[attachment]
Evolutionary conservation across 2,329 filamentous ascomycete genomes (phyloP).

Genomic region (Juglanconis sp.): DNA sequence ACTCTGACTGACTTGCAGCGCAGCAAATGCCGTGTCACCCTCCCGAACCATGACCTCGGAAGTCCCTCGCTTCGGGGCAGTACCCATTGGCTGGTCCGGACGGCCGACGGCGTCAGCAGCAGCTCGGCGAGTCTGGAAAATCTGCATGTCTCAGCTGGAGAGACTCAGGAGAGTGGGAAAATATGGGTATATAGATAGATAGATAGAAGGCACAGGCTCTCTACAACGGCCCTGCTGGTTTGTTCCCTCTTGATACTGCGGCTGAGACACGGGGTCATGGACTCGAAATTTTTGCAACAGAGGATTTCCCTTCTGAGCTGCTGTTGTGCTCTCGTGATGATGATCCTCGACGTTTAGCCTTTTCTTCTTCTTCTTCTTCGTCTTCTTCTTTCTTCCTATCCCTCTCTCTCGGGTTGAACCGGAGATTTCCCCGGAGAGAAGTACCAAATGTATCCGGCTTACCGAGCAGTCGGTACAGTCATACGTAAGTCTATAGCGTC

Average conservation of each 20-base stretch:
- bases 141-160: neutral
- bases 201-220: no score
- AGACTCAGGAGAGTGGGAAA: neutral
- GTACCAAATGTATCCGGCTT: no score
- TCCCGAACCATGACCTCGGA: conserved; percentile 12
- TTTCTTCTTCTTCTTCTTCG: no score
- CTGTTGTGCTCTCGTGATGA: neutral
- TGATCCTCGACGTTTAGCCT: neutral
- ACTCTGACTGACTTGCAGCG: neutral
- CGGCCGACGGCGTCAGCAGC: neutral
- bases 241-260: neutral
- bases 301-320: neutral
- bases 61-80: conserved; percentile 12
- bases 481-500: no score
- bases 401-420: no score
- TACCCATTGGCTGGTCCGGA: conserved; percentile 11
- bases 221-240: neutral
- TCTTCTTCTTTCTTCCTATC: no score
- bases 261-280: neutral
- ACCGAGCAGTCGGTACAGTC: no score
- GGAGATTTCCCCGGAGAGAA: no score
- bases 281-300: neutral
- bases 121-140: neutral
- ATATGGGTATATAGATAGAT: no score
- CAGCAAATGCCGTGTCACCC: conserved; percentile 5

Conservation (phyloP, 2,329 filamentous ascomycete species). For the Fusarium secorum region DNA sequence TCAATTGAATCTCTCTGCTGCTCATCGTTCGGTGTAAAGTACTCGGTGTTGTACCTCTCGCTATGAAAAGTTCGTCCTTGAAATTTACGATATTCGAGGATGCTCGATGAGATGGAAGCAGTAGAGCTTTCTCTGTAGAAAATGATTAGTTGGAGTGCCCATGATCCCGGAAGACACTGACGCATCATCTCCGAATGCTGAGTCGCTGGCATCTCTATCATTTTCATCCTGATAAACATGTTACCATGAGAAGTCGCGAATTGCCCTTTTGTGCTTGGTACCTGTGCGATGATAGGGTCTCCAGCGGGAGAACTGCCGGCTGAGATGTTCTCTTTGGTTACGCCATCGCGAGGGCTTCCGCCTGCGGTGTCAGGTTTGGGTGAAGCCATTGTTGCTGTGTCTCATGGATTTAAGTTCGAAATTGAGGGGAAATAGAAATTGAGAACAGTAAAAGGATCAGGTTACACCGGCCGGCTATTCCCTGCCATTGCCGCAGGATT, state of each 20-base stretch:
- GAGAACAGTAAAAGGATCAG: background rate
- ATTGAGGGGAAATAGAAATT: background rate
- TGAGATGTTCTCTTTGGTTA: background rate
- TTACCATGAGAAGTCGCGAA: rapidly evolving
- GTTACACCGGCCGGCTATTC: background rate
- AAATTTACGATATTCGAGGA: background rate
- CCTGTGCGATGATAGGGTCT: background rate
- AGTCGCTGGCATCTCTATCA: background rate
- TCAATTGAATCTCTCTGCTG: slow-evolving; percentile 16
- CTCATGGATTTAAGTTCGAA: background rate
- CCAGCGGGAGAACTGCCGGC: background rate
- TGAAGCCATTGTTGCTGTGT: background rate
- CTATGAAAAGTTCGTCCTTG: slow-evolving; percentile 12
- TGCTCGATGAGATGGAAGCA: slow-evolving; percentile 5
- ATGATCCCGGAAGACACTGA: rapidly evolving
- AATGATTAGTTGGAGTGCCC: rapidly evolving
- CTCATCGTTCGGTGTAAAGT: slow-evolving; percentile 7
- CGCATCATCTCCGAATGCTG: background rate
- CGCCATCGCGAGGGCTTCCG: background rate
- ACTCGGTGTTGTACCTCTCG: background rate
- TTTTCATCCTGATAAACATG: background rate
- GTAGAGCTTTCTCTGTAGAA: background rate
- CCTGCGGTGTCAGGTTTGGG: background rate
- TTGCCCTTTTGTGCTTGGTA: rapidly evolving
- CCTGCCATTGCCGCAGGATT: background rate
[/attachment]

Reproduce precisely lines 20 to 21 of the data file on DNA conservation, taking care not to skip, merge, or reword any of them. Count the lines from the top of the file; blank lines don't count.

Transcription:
- bases 221-240: neutral
- TCTTCTTCTTTCTTCCTATC: no score